British ISPs, Music Companies Enter Serious Negotiations

British Music Industry Reaches Record $5.8 Billion in 2017

British ISPs and music rights holders are now engaged in serious negotiations, according to numerous executive sources in London.

The talks are being motivated by pressure from legislators, who have threatened to enact their own measures to resolve massive piracy issues if the industries cannot devise their own solutions.  “The British government just put a gun to our head,” one top-level executive bluntly told Digital Music News.

The stepped-up pressure follows earlier threats by the British government, including a previously-imposed April, 2009 deadline for hammering a solution.  But according to one source, legislators are upping their timetables, and intensifying the threat of an outside resolution.

The result is a motivated group of executives.  “A market solution is always going to be better because you have something to control,” one executive explained.  “Once it’s a government solution, you are just a child.”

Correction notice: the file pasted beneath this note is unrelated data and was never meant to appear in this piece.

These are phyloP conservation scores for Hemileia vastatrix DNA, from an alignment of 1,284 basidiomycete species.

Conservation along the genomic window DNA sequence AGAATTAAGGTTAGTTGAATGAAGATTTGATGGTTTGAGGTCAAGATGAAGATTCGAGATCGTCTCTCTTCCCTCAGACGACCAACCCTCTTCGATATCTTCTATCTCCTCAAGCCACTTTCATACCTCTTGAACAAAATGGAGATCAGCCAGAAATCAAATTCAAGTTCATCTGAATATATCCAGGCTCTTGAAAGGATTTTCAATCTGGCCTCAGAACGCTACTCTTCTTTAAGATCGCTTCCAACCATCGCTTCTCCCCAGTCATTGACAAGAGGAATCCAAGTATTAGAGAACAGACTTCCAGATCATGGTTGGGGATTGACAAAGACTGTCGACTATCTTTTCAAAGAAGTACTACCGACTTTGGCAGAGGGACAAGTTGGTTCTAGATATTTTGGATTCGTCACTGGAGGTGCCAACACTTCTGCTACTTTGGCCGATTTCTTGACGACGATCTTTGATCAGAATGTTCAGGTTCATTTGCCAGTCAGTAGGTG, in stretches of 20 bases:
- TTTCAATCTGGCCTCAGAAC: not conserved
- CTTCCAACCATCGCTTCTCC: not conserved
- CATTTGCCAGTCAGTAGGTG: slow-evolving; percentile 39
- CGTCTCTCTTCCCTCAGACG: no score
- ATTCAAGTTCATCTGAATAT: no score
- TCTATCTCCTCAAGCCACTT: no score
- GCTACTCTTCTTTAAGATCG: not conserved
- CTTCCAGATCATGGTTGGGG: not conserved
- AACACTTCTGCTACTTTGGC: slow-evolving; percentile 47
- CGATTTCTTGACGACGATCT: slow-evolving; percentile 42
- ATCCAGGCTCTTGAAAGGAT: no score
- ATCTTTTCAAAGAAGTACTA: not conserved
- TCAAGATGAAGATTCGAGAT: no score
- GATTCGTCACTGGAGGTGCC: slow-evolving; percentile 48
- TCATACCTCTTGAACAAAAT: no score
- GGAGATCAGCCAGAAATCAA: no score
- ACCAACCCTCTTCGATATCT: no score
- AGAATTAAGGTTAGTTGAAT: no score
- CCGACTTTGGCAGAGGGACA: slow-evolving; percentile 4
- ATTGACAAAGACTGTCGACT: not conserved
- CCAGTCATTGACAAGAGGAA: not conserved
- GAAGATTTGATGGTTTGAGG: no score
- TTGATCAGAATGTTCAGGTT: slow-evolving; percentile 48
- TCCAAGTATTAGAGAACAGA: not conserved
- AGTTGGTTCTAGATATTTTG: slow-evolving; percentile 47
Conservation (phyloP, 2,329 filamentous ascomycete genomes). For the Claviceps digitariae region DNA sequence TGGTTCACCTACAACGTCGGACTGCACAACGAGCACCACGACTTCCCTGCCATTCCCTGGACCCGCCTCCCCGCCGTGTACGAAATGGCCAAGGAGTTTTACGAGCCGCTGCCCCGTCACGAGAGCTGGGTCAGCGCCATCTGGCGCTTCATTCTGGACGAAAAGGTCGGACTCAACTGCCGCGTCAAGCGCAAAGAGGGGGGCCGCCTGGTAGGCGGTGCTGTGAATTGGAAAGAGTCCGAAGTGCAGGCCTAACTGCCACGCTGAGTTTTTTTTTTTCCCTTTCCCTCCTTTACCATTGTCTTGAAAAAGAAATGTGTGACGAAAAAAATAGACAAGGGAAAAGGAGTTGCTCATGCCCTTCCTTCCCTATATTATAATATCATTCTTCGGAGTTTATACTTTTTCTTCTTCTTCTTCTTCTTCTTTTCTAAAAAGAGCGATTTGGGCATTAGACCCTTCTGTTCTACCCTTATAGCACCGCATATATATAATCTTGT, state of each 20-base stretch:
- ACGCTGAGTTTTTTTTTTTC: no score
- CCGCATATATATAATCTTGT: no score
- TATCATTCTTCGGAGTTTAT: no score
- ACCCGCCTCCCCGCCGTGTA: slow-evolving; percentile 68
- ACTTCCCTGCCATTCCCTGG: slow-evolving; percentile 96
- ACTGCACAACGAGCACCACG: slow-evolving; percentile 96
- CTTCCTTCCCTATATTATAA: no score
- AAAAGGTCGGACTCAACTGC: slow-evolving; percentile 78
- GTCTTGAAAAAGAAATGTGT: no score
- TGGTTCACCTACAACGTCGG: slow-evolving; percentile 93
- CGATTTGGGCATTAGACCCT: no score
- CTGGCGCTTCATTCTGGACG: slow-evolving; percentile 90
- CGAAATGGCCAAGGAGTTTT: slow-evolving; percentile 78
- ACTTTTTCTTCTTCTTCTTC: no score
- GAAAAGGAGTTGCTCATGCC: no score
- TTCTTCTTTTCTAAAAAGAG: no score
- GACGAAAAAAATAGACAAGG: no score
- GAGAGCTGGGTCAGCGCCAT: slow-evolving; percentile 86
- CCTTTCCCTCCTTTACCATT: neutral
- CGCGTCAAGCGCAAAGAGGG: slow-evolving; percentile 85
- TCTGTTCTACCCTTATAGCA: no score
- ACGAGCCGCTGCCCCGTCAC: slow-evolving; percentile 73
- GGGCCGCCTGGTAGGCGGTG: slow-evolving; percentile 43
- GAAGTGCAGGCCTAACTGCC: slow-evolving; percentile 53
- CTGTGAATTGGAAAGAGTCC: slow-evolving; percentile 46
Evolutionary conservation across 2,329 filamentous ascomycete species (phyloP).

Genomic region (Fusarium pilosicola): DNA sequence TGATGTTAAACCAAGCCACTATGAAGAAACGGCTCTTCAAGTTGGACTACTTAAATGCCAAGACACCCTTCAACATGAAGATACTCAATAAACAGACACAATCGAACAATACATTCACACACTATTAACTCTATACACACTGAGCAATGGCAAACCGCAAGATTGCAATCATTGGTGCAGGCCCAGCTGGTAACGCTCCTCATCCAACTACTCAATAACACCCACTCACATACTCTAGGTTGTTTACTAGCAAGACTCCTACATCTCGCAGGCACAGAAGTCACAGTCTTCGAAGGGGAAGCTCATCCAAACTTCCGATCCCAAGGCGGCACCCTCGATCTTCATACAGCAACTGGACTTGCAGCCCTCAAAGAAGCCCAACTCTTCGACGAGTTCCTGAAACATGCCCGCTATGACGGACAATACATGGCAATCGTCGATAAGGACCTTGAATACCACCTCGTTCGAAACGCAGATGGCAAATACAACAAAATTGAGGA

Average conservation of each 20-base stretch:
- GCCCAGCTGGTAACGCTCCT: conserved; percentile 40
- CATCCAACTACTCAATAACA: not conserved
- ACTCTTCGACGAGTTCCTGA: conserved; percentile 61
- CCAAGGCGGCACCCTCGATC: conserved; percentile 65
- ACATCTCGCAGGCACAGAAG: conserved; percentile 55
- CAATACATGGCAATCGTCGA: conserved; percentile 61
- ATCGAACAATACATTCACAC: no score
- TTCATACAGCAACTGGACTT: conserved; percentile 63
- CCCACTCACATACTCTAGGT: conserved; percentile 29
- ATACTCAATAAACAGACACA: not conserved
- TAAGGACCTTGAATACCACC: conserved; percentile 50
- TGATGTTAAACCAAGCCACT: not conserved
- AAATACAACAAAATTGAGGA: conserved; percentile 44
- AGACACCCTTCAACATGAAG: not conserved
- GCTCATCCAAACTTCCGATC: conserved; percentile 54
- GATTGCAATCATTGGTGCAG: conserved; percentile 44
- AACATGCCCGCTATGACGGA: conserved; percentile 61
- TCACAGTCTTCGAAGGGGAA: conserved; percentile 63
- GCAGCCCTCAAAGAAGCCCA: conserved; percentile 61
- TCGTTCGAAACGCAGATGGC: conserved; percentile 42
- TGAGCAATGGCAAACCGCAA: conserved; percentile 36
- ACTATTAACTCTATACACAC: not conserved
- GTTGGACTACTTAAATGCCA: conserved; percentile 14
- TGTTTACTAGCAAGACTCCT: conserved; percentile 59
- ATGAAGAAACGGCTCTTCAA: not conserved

The chatter intensified on Friday at London Calling, an annual industry conference that features labels, publishers, rights societies, artists, managers, and everyone in-between.  Sources were unable, or unwilling, to describe specific meetings, though the negotiations appeared decentralized.  “All of the ISPs are at the table meeting with the rights holders,” another source relayed.  “But it’s not a roundtable.”

That leaves a number of open questions, including the involvement of rights societies.  “Presumably the societies are involved, though I am not sure of the extent of their involvement,” a fourth source noted while pointing to the presence of higher-level decision-makers within all of the negotiations.

On the legislative side, insiders described a critical role by Andy Burnham, Culture Secretary and Labour Member of Parliament.  Also playing an important role is Feargal Sharkey, a former pop star who is currently chief executive of British Music Rights (BMR), an organization that represents more than 50,000 composers and publishers.

Sharkey offered tentative optimism on the discussions at London Calling.  “At this moment, I am completely optimistic,” Sharkey said.  “Three months ago these guys wouldn’t even get into the same room.”  Participating ISPs include Tiscali, Carphone Warehouse, Virgin, and BT, according to another source.

Report by publisher Paul Resnikoff in London.